Furthermore, few reports have described studies of psychological treatment for gambling disorder patients in Japan. In consideration of the current situation in Japan and to support these patients in the country, a need exists for more research into gambling disorder using clinical trials and observational studies. Therefore, a valid patient-reported questionnaire must be made available to assess gambling symptoms as a necessary preliminary step toward any study, and particularly for cross-sectional and correlative studies.

For non-clinical studies, the Gambling Symptom Assessment Scale (GSAS; Kim, Grant, Potenza, Blanco, & Hollandar, 2009) has been used recently as an outcome measure for people with gambling-related difficulties. It has also been used in clinical studies for gambling disorders. In two publicly available study protocols of a psychological treatment program for disordered gambling (Merkouris et al., 2017; Thomas et al., 2015), the GSAS was used as the primary outcome measure. The GSAS is a 12-item self-rated scale designed to assess gambling symptoms: urges, thoughts, gambling behavior, excitement, distress, and personal difficulties. The GSAS is a valid tool as it shows a significant correlation (r = .51) with the pathological gambling adaptation version of the Yale-Brown Obsessive-Compulsive Scale (Pallanti, DeCaria, Grant, Urpe, & Hollander, 2005) and holds internal consistency (Cronbach’s α = .869). In Japan, although measures of gambling-related variables have been developed, the concepts measured, have been limited to specific domains, such as gambling urges (Tanaka et al., 2017) and gambling related cognition (Yokomitsu, Takahashi, Kanazawa, & Sakano, 2015). Furthermore, the GSAS was developed for Koreans (Kim et al., 2005) and also applied to sexual symptoms (the Sexual Symptom Assessment Scale; Raymond, Lloyd, Miner, & Kim, 2007), suggesting that it is globally useful and adaptable to various related investigations.

Given that the use of the GSAS has been crucially important as a measure of gambling symptoms in clinical and observational studies, validating this scale is consequently important to assist researchers and clinicians in assessing gambling symptom severity and changes in those symptoms during treatment. Adaptation of a Japanese version of the GSAS (GSAS-J) has been useful in evaluating gambling disorder prevention and treatment effects. Such a tool could also be used for future research in Japan and assessment of gambling treatments. Furthermore, validation of the GSAS-J can facilitate comparative studies targeted at English-speaking or Korean-speaking populations.

Therefore, the current study examines the factor structure and validity of the GSAS-J in a sample Japanese population obtained online, and investigates measurement invariance in the GSAS-J between a probable disordered and a non-disordered gambling sample. We hypothesized that the GSAS-J had a one-factor model. To validate the GSAS-J, we used the Kruskal-Wallis H test to compare gambling behavior scores among four groups (GSAS-J mild symptom group, GSAS-J moderate symptom group, GRCS-J severe symptom group, and GRCS-J extreme symptom group). Then we calculated the Pearson’s product-moment correlation coefficients between the GSAS-J and the other gambling variables. Results of an earlier study (Kim et al., 2009) suggest that we might find significant differences in gambling behaviors (number of days and amounts of money used in the prior month) among a GSAS-J mild symptom group, moderate symptom group, severe symptom group, and extreme symptom group. In addition, earlier studies suggested that individuals who had more severe gambling symptoms tended to have higher SOGS (Kim et al., 2009), GRCS (Yokomitsu et al., 2015), and GUS (Tanaka et al., 2017) scores. We expected to find positive moderate associations between the GSAS-J and the South Oaks Gambling Screen-Modified Japanese version (SOGS-J; Saito, 1996) because the SOGS-J mainly measured gambling-related difficulties such as debt load, chasing, lying, and negative consequences. We also anticipated finding positive strong associations between the GSAS-J and the Japanese version of the Gambling Related Cognitions Scale (GRCS-J) or the Japanese version of the Gambling Urge Scale (GUS-J).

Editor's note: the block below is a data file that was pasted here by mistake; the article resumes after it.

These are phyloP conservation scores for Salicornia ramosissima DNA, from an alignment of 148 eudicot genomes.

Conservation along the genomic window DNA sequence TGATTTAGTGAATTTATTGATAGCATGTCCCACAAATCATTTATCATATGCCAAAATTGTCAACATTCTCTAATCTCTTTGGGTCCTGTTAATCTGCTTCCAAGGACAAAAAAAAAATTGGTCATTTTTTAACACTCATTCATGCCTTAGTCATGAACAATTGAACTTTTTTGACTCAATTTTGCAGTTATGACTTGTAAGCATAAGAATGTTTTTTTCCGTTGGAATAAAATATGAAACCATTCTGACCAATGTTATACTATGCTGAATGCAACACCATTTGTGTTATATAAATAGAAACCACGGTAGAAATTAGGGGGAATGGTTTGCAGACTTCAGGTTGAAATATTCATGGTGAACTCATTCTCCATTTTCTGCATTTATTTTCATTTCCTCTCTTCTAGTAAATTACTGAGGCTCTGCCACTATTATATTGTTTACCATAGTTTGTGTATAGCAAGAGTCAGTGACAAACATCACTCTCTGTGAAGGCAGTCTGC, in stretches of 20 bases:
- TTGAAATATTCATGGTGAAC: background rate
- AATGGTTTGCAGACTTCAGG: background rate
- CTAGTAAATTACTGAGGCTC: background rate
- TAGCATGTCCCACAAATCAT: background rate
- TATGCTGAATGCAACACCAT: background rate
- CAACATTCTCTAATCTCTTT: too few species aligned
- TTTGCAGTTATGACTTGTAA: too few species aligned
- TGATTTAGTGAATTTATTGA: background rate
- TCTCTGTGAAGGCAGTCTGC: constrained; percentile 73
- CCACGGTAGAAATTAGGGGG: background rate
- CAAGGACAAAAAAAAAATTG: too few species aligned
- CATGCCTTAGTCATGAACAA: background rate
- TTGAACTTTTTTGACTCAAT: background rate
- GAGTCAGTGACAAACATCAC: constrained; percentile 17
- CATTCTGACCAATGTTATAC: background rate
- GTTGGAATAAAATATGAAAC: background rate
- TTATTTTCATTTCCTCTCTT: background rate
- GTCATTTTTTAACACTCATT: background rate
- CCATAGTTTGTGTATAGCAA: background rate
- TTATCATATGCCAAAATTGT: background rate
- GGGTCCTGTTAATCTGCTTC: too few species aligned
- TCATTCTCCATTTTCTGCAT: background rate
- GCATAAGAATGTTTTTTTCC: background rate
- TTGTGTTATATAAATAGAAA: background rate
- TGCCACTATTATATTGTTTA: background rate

Method

This study was conducted in accordance with the COSMIN checklist (Mokkink, et al., 2010), following detailed guidelines of the preferred reporting style for the development of patient-reported outcome measures (de Vet, Terwee, Mokkink, & Knol, 2011).

Participants

One thousand Japanese residents aged 20 and older were recruited during November 10–14, 2017 through online survey panels of a major Japanese Internet survey company (Rakuten Research, Inc., Tokyo, Japan). From these recruited individuals, 268 were excluded because they had no gambling participation during the prior 12 months. Data of 707 participants with no missing values were used for final data analyses (response rate = 96.6% (707 / 732)).